Caribou’s Class of 2022 receives words of wisdom from peers during graduation

2 years ago

CARIBOU, Maine – Caribou High School’s latest graduates set off toward new adventures on Sunday, June 5, but not without first gaining advice from those who have supported them through the past four years.

Seated alongside each other on the auditorium stage, the 88 graduates listened intently as students and administrators shared crucial life lessons and encouraged the Class of 2022 to seek happiness in whatever paths they take.

Valedictorian Chloe Sleeper took inspiration from one of her favorite novels, “Siddhartha” by Herman Hesse, which follows the title character’s spiritual journey through India during the time of the Buddha. 

Over the course of the novel, Siddhartha seeks spiritual perfection. He first lives in the woods separate from society, meditating and praying in hopes of obtaining enlightenment. The character’s unhappiness leads him back into society, where he becomes a successful businessman. Near the end of his life, Siddhartha returns to the woods and gains ultimate wisdom from a ferryman, Sleeper said.

“Siddhartha says, ‘I needed the most shameful despair to learn how to give up resistance, to learn how to love the world, to stop comparing the world with any world that I wish for,'” Sleeper said. “‘I learned how to let the world be as it is, and to love it and belong to it gladly.'”

Sleeper connected the lessons from “Siddhartha” to her own struggles in high school. While pressuring herself to achieve straight As, she realized that much of her motivation came from wanting to satisfy others instead of achieving her own happiness. 

She encouraged her classmates to not focus on impossible standards of perfection and instead respect themselves even when making mistakes.

“Perfection is failing that test and not crying about it. Perfection is admitting that you could have been nicer to X or you were wrong in your argument with Y,” Sleeper said. “Living for others and their perception of you is a meaningless existence. You’re too caught up in your own thoughts to appreciate the skills or qualities you do have.”

Salutatorian Alden Wilcox also shared lessons learned from high school, though many of those lessons had family members, friends and staff laughing out loud.

“[Lesson] One: Cat food makes a great snack. Two: Always double check, no, triple check when backing out in the senior parking lot,” Wilcox said. “And, three, paper clips are best kept out of electrical outlets.”

Unlike in most salutatorian speeches, he made sure to admit to his nearly fatal flaw: procrastination. From submitting a college application one minute before the deadline to writing his graduation speech the morning of the ceremony, he has enjoyed the “adrenaline rush of an imminent deadline” a little too often, Wilcox said.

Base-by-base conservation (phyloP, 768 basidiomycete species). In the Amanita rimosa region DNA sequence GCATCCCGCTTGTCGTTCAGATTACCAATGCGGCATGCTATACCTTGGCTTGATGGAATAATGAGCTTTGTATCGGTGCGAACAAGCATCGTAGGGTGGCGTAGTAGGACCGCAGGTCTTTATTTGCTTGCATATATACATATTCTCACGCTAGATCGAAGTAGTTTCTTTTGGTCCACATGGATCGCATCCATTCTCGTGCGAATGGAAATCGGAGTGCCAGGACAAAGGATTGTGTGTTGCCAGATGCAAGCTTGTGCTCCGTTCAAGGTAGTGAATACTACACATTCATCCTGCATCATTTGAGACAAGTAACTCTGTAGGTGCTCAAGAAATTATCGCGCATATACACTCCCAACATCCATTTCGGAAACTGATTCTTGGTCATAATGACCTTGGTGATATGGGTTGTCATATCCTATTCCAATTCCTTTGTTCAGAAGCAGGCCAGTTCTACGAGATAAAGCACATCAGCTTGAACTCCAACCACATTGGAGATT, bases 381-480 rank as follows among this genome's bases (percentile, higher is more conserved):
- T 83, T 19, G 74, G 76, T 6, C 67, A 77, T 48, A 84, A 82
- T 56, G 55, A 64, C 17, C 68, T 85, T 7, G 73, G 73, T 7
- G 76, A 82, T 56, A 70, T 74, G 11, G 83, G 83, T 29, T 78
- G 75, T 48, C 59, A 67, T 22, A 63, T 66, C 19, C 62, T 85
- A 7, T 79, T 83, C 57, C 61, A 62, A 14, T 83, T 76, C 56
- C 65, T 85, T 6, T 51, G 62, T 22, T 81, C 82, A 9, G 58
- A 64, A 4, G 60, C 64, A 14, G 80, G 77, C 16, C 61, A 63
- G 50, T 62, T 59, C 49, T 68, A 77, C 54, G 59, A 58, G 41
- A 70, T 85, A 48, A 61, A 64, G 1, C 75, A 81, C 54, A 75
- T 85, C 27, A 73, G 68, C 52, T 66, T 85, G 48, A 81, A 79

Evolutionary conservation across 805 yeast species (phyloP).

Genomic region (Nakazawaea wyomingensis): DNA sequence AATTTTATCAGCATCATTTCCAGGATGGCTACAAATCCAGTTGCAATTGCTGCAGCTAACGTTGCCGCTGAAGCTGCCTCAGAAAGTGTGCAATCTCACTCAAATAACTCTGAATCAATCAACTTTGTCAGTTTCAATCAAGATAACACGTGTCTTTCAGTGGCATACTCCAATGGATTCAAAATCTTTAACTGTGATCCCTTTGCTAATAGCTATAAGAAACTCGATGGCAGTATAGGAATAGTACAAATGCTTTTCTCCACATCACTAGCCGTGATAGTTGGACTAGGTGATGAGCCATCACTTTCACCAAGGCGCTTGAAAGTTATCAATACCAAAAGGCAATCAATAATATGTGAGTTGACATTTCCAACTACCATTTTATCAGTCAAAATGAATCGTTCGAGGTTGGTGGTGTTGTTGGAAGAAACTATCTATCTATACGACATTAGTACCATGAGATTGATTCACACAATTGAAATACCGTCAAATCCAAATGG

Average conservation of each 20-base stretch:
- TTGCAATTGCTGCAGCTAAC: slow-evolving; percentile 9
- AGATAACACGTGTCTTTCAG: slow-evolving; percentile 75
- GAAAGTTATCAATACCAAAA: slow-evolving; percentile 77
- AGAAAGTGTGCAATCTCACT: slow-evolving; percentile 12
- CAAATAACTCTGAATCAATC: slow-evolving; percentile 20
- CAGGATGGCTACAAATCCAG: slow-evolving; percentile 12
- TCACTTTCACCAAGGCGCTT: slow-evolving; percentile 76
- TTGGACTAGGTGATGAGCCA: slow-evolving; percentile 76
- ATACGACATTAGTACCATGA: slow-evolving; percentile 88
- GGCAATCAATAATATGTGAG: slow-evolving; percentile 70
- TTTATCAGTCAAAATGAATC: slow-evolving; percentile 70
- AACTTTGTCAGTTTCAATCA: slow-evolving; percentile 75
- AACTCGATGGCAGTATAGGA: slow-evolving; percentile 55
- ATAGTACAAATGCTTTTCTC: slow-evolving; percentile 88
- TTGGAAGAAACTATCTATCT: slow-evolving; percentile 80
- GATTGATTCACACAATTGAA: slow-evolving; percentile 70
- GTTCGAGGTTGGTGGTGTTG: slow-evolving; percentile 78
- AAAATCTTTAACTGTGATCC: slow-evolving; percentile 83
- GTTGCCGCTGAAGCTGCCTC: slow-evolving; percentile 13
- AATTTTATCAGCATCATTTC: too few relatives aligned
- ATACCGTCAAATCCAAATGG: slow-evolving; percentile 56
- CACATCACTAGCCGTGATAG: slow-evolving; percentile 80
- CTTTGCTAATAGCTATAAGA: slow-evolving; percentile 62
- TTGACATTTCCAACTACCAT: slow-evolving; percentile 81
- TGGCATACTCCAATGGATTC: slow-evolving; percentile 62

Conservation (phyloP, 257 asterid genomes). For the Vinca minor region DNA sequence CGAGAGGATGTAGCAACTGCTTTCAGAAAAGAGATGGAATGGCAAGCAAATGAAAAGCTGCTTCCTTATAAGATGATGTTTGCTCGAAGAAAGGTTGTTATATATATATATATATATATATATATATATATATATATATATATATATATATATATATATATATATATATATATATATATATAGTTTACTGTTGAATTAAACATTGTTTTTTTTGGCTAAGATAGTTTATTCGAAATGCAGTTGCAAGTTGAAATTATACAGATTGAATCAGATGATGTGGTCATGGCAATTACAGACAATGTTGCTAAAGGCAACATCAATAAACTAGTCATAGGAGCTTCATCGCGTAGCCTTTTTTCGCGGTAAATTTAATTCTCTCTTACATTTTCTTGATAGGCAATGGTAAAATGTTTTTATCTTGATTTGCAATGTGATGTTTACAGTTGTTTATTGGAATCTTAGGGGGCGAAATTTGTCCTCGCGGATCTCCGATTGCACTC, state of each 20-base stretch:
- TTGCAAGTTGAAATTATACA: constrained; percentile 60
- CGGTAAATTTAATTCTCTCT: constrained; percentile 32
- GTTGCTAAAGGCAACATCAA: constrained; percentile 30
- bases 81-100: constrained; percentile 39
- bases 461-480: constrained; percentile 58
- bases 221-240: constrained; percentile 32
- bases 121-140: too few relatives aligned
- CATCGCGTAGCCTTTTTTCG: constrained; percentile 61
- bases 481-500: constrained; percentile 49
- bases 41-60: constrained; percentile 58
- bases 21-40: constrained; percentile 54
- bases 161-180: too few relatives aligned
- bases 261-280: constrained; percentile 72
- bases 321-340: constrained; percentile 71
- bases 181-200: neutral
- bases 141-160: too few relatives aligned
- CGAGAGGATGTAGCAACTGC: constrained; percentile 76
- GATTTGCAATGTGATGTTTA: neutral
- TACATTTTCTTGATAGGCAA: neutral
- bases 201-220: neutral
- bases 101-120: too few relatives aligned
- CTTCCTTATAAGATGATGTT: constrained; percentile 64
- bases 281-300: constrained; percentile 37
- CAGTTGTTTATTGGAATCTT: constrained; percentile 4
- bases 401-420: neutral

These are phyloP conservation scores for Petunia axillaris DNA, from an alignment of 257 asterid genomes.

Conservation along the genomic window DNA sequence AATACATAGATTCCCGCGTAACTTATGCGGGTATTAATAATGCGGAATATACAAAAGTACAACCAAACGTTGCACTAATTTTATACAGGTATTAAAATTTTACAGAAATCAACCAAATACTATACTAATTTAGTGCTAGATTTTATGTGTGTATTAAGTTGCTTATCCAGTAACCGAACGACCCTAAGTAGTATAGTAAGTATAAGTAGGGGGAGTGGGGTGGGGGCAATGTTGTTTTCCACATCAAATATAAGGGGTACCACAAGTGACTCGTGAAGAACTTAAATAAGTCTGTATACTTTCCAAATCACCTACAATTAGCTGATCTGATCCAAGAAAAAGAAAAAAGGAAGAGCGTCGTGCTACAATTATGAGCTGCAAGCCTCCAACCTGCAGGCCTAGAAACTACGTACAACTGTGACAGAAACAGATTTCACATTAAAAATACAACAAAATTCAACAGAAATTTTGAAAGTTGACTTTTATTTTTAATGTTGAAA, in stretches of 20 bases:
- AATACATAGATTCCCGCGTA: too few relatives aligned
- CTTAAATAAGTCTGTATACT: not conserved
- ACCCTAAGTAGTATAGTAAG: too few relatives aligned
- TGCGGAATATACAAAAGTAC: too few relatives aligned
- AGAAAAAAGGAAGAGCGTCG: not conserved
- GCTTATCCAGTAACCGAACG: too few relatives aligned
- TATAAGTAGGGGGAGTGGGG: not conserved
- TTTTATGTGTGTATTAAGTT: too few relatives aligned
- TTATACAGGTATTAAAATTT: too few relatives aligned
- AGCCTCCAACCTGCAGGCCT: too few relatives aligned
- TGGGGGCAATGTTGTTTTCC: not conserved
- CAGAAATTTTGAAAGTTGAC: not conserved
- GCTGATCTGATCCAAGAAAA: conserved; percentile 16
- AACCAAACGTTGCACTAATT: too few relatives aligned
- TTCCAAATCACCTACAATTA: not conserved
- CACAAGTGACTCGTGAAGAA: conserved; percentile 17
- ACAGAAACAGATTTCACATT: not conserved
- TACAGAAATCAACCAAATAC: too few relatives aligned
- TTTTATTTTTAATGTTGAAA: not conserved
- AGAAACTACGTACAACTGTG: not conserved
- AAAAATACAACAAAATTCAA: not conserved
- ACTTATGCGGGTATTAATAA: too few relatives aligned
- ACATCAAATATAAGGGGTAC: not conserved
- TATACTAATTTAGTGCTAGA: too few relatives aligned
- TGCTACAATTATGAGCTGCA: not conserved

But all joking aside, Wilcox had one message to share with his classmates. While procrastinating is not for everyone, they should all attempt to conquer their worst fears and take chances that could lead to great success in life.

“If you take away nothing else from this speech, I want you to remember these two words: seek discomfort,” Wilcox said. “Just as procrastination would not feel as good without the relief of meeting a looming deadline, life would not feel as good without the payoff of taking a calculated risk. As the saying goes, risk makes the reward sweeter.”

Prior to the students’ “sweet” reward of earning their diplomas, CHS Principal Eric McGough reflected on the past two years of helping students learn and grow throughout the COVID-19 pandemic. He expressed confidence in the class’s ability to overcome future challenges and uncertainty.

“You are ready, willing and more than able to to grasp the torch bestowed upon you,” McGough said. “May you always lead by example, work hard and set the standards for success.”

RSU 39 Superintendent Tim Doak left the Class of 2022 with three pieces of advice: always be confident, be someone who adds value to whatever career, organization or team they are part of and learn from the wisdom of their parents and grandparents.

“Don’t just be part of something, add value to everything you do,” Doak said. “The world needs people who are confident and who add value to what they do.”

CARIBOU, Maine — June 5, 2022 — Caribou classmates Jaedon Jones (left), Lexi Gustin and Thomas Swartz chat before their high school graduation. (Melissa Lizotte | Aroostook Republican)

CARIBOU, Maine — June 5, 2022 — Class of 2022 salutatorian Alden Wilcox gives advice to his classmates during Caribou High School’s graduation ceremony. (Melissa Lizotte | Aroostook Republican)

CARIBOU, Maine — June 5, 2022 — Caribou High School valedictorian Chloe Sleeper addresses the Class of 2022 during their graduation ceremony. (Melissa Lizotte | Aroostook Republican)

CARIBOU, Maine — June 5, 2022 — CHS math teacher Nicholas Blais fixes Class Marshall Michael Cyr’s tassel while fellow Class Marshall Mia Theriault looks on. (Melissa Lizotte | Aroostook Republican)

CARIBOU, Maine — June 5, 2022 — CHS students Mackenzie Tracy (left) and Alex Olmstead pose before their graduation ceremony on Sunday. (Melissa Lizotte | Aroostook Republican)